In the embodiment of FIGS. 5 and 6, emitter 24 is shown as a generalized block with a slightly concave front surface 28 of constant radius R. The emitter block is set into cup 26. The emitter and cup face a target surface which is held at some positive electric potential with respect to the emitter, typically 20-200 kilovolts for medical imaging applications, for example. Electrons produced by the emitter are accelerated by the potential difference and hit the anode 18, where both characteristic and braking x-radiation are produced.

In many conventional medical x-ray tubes, the anode is not an idealized point or line, or even the perforated anode of a practical electron gun; rather, it approximates a plane. For an approximately planar anode, the electric field lines are normal to the anode surface, instead of extending more-or-less radially outward from the desired focal spot, and the cathode will need to more strongly converge the electron trajectories than would be the case if the anode more closely approximated a point or line.

The embodiment of FIGS. 5 and 6 illustrates a cup configuration optimized for use in a line-focus, planar-anode x-ray tube. It comprises the following: emitter 24, a slot 30 in which the emitter is situated, an adjacent face region 32 which is planar and angled to so as to appropriately form the initial electron beam, a recess 34 to allow the initial electron beam to be accelerated without significant shaping, and an overhang 36 for completing formation of the electron beam forming. Emitting surface 28 can be set approximately flush with the face to maximize the electric field at the emitting surface, and hence maximize the saturation current. Tabs 35 control the length of the focal spot, but are not part of this invention for reasons mentioned previously. The entire cup geometry is held substantially at a single fixed potential and produces a close approximation of the desirable laminar, homocentric, homogeneous electron beam.

By way of illustration, the various portions of the emitter-cup can be viewed as performing independent manipulations of the electron trajectories. The concave shape of emitting surface 28 ensures that the initial electron motion is toward the focal spot, i.e., to the extent that can be achieved with the initial thermal distribution of electron velocities. Face region 32 shapes the electric potential along the edges of the electron beam. Recess 34 then allows the electrons to be accelerated to a significant fraction (e.g., 10 to 30%) of their final speed without significant steering perturbations, at which point overhang 36 is used to perform the final beam manipulation on the medium-energy electron beam. Beyond the overhang, the electron momentum is sufficiently high that further guidance is neither necessary nor particularly productive, and the electrons are accelerated by the remaining cathode-anode potential difference until they reach the focal spot.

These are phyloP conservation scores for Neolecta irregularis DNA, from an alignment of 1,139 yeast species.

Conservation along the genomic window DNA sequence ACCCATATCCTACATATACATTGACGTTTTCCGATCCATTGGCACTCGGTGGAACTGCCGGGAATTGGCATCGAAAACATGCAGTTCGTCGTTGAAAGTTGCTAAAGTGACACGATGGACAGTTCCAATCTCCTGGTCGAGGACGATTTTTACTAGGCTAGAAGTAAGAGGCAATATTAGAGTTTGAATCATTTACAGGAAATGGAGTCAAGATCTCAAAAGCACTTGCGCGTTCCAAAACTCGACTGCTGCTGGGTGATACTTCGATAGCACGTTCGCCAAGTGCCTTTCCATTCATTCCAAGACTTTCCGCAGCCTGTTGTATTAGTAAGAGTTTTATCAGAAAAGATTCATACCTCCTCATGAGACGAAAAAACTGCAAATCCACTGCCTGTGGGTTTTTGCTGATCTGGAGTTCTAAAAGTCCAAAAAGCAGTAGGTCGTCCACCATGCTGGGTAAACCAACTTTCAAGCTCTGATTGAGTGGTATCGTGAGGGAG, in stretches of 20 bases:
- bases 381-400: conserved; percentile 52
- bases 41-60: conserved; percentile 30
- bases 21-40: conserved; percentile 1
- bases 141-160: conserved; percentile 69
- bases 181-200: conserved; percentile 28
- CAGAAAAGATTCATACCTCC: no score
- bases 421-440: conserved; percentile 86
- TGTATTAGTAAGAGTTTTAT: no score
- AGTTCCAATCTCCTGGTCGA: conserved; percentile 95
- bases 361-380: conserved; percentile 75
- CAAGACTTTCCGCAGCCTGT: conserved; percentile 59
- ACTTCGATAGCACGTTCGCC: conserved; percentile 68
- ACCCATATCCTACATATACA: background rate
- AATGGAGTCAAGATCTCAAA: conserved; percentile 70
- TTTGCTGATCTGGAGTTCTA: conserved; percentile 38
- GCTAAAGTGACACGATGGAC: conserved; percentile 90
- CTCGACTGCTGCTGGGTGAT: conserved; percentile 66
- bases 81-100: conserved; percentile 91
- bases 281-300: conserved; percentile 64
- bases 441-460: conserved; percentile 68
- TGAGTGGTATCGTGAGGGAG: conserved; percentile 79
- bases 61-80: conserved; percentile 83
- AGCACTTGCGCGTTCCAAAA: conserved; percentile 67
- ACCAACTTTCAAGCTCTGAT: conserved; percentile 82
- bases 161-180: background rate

Advantageously, the embodiment of FIGS. 5 and 6 results in a small focal spot width for an emitter having a given width, or more generally, a given surface area, thus resulting in a high beam compression ratio.

As an example, dimensions for the emitter-cup configuration of FIGS. 5 and 6 which allow electron emission from a 3 millimeter wide emitter to be accelerated across a 30 kilovolt potential difference and focused onto a focal spot of width on the order of 50 micrometers (full width at half maximum), for an overall beam compression ratio on the order of 60:1 are as follows:

we=3 mm

ws=3.4 mm

ls=2 mm

θ1=15 degrees

θ2=12 degrees

R=8 mm

lc=2.5 mm

wo=0.4 mm

lo=0.4 mm

w1=5.6 mm

w2=7.4 mm

d=7 mm

Any further significant increase in the beam compression ratio in this example is limited by the random thermal motion of the electrons which accounts for more than half the 50 micrometer focal width.

FIG. 7 graphically illustrates focal spot spatial profiles obtained from an emitter-cup cathode such as that of FIGS. 5 and 6. The predicted focal spot shape for net currents of 100 milliamps and 200 milliamps are shown in FIG. 7, and the majority of the focal spot width can be attributed to the intrinsic thermal motion of the electrons rather than the inability of the emitter-cup configuration to produce a true line focus.